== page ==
24th April, 2017   |    By Anonymous   |    6 min read

Sometimes it takes almost falling over to realise, but we tend to be on overdrive a lot of the time. Our society tends to value people who keep going and going – keep doing more and achieving more – all the time. And while that’s great at times, it’s almost impossible to maintain (unless you’re some kind of cyborg or something).

Everyone needs to take some time out for themselves sometimes, and it can be difficult to truly relax when you do. I have spoken to so many people about relaxing and taking a step back, only to be faced with a simple question – ‘but how do I do that?’

The thing is, not many people actually KNOW how to relax. That may sound absurd, but I have seen so many people given a day or so to themselves who just spend the day doing things because they don’t know what else to do with themselves. And then at the end of the day they wonder where all that time went.

Now, I’m not saying I’m a master of relaxing – sometimes I realise I’ve spent most of the day on the computer getting increasingly stressed about the state of my email inbox – but I HAVE had a lot of practise. Being sick is like having an instant excuse to relax as much as possible and, since my condition is only made worse by being stressed, relaxing is rather important.

I have written before about calming techniques for when you’re feeling really stressed, but for now I’m going to write about things you can do when you have some time to yourself and you really need to just relax.

First of all, I need to mention that relaxing is very dependent on the individual. Personally, I prefer doing things like reading, writing, or watching a favourite tv series or movie. Others might prefer something even more low-key, like meditating, or just sitting outside and enjoying a nice cool drink (or warm drink, depending on what you prefer). I know others that can only relax by playing video games – and often violent ones at that. This is confusing to some people, but I think that everyone is individual, and embracing that can be great.

If you have some time to yourself, I do recommend you spend it exactly that way – by yourself. I know that this can be hard for some people, but I know of no better way to really figure out what’s going on within someone. You can either just do something you’ve been wanting to do for a while, or you can follow the little exercise that I’ll set out here. Whatever works for you is perfect.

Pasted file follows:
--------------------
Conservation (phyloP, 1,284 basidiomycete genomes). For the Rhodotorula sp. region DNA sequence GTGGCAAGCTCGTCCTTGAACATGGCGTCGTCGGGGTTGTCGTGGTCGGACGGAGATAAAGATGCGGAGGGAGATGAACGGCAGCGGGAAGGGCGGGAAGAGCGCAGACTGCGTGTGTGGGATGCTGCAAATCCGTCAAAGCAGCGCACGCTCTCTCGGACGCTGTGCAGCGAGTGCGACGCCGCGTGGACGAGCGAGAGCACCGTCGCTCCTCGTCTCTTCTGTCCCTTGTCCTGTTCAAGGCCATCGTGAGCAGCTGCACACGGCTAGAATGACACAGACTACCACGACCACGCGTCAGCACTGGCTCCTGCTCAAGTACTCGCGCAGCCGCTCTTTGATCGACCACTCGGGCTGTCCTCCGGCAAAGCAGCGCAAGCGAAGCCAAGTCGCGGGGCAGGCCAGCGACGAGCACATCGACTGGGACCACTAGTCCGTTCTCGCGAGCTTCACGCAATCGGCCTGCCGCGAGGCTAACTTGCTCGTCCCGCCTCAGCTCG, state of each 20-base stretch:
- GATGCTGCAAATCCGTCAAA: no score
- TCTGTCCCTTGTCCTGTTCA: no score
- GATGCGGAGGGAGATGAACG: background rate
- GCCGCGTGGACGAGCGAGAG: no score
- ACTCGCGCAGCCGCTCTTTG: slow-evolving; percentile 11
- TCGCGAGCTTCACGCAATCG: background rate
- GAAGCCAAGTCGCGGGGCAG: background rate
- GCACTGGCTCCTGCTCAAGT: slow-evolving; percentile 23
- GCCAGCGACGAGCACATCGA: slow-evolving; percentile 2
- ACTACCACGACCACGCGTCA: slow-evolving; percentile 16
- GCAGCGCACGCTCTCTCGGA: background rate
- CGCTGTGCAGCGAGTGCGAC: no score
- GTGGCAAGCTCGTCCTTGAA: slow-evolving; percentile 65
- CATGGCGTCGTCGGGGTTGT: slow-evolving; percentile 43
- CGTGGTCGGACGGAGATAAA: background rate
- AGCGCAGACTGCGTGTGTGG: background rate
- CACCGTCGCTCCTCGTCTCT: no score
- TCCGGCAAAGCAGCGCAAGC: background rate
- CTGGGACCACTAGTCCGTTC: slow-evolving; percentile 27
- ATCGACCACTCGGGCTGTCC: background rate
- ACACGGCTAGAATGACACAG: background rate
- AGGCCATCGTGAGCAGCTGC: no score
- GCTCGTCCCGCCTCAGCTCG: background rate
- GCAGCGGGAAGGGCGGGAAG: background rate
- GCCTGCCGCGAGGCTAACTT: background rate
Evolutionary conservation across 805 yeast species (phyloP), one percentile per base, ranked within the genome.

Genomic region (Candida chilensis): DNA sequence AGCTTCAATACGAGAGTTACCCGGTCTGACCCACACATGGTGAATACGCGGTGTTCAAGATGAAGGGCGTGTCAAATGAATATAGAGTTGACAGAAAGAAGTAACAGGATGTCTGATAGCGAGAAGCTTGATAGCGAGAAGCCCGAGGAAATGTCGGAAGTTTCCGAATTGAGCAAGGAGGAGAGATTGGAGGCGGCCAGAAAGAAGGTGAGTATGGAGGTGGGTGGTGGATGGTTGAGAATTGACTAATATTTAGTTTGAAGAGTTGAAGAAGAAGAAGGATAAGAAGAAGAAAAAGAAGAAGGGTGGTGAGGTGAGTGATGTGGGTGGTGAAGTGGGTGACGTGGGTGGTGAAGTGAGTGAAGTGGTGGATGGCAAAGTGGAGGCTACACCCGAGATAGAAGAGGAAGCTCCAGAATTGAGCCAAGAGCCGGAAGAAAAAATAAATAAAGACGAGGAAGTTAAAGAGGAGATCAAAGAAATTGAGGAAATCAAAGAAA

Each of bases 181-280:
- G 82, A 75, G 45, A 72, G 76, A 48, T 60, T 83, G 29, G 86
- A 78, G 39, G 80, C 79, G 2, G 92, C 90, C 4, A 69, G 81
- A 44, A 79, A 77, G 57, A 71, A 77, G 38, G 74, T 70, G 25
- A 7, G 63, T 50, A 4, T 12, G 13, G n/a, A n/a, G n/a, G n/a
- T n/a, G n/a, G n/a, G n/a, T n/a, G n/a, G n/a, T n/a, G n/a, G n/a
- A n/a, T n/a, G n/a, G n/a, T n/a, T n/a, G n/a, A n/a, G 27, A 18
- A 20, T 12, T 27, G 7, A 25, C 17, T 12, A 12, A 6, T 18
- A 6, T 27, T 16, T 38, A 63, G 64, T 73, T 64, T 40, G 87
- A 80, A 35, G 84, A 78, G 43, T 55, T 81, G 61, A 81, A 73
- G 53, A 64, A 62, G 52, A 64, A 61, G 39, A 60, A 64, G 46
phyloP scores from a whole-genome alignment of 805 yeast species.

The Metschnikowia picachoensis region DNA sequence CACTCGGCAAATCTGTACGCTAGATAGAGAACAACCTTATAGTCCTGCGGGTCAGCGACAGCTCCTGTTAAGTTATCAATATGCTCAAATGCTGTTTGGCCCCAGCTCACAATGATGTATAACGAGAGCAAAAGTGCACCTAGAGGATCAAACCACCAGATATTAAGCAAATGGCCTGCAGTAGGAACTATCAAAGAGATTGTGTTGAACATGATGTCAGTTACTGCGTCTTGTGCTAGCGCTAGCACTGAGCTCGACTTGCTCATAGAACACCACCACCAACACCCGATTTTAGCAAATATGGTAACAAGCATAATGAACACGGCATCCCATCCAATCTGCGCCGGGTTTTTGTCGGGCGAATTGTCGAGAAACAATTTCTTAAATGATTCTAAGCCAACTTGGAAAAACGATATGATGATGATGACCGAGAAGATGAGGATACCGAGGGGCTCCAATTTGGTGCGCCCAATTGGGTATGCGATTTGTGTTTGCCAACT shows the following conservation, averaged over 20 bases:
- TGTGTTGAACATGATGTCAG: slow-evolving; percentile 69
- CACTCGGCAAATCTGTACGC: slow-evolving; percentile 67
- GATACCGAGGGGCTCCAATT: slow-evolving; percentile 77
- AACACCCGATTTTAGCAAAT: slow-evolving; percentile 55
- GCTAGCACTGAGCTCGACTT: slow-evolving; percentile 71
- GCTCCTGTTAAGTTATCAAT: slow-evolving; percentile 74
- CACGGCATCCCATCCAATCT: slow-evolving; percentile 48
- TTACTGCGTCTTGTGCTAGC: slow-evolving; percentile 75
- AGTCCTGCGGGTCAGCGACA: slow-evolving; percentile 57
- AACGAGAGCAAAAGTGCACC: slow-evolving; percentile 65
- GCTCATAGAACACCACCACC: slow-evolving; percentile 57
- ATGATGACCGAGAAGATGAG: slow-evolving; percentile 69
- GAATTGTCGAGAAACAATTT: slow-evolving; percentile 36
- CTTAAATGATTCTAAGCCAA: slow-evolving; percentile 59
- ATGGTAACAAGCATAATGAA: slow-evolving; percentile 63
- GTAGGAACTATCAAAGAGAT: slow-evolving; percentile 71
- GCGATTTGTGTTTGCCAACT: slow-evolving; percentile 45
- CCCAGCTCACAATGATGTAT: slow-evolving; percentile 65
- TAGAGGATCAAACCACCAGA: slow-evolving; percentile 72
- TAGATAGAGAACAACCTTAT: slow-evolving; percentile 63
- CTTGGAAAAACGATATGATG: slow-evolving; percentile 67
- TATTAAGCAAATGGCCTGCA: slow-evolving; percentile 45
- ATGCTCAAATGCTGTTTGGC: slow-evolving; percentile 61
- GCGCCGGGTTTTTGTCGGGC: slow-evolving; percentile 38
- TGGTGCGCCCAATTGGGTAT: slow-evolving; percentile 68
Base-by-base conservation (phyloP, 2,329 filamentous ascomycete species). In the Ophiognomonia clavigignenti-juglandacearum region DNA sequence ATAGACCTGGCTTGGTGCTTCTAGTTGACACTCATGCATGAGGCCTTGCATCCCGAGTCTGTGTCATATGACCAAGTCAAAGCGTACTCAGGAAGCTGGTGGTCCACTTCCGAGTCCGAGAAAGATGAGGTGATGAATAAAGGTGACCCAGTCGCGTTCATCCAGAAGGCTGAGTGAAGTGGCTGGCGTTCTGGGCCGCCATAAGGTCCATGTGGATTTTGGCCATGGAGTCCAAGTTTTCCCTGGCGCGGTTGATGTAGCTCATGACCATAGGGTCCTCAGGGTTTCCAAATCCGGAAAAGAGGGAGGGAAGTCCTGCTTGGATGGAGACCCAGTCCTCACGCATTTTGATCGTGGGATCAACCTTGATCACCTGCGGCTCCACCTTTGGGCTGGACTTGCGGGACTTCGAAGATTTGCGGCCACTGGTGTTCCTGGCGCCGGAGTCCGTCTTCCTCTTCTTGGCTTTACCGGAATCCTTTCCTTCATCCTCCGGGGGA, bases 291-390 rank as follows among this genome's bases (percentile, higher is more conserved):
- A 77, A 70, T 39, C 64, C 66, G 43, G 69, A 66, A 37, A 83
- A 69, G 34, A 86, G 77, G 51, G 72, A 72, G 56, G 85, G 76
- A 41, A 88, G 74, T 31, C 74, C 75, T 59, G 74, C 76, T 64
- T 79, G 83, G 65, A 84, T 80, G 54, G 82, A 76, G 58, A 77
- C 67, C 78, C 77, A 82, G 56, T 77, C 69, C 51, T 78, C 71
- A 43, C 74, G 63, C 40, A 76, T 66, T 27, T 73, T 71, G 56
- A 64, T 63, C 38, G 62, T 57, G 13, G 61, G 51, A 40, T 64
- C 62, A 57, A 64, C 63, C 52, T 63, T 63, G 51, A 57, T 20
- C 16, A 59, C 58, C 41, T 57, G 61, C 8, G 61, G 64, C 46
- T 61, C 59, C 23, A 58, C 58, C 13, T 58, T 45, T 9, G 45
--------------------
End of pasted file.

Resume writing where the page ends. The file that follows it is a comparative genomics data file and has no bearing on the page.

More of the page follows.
Give this a try

I recommend doing this exercise when you have some space to yourself. If you can’t get that at home – because of siblings, parents, or whoever else you may live with – maybe try going to a local library. They almost always have desks where you can just sit down and do your own thing without having to worry about someone looking over your shoulder.

Grab a drink – I usually go for green tea or something calming – and maybe a snack, and then a notebook and pen (or just a piece of paper and a pen). Sit down in front of this stuff and just focus on your breath for a moment. Try to make your breath cleansing and slow. Imagine it travelling around your body, bringing oxygen to every blood cell. You can close your eyes while you do this, or just focus on a point in front of you.

After you’re feeling a bit calmer and more focused, direct your gaze towards the paper in front of you. I don’t want you to think too much about what you’re going to write, just pick up a pen and start writing. You can even start with ‘this feels stupid’ if you like (I have before). This is an activity known as ‘free writing’ which comes from something psychologists sometimes use known as ‘free association’, where they get clients to talk without really thinking about what they’re saying. It can get some interesting things to come up when people aren’t exclusively monitoring their words.

And likewise with this – just write. Maybe set an alarm on your phone or some other device for about two or three minutes to start with, and just write as much as you can during that time. Write about what’s been happening in your life, what you want to do, where you want to go, what your dreams are. Anything and everything – just write it down.

When your time is up, put down your pen and read over what you’ve written. Take it all in and see if you can make much sense out of it (it’s okay if not – sometimes I find just the act of writing to be calming). Have a drink and something to eat, and then go back to a clean page. This time, write down what you want to get out of your day. For example, today I wrote that I wanted joy, happiness, and calm. I sometimes follow this with a ‘what I could do’ list, but this can be a bit nerve-wracking for some people, so it’s fine if you just write the qualities you want out of the day.

Finally, sit and contemplate what you’ve written. Breathe and feel the calm that is beginning to permeate your body. Now you are ready to have a relaxing day and hit that reset button! Feel free to try this as an emergency calming technique, too, as I find it to be useful just to get whatever is on my mind out onto paper. I am definitely someone that thinks too much, so this technique can be very welcome!

Hope you’re all having relaxing days, whatever you’re up to!

Also check the related topics:  

Stress Relaxation Self Care

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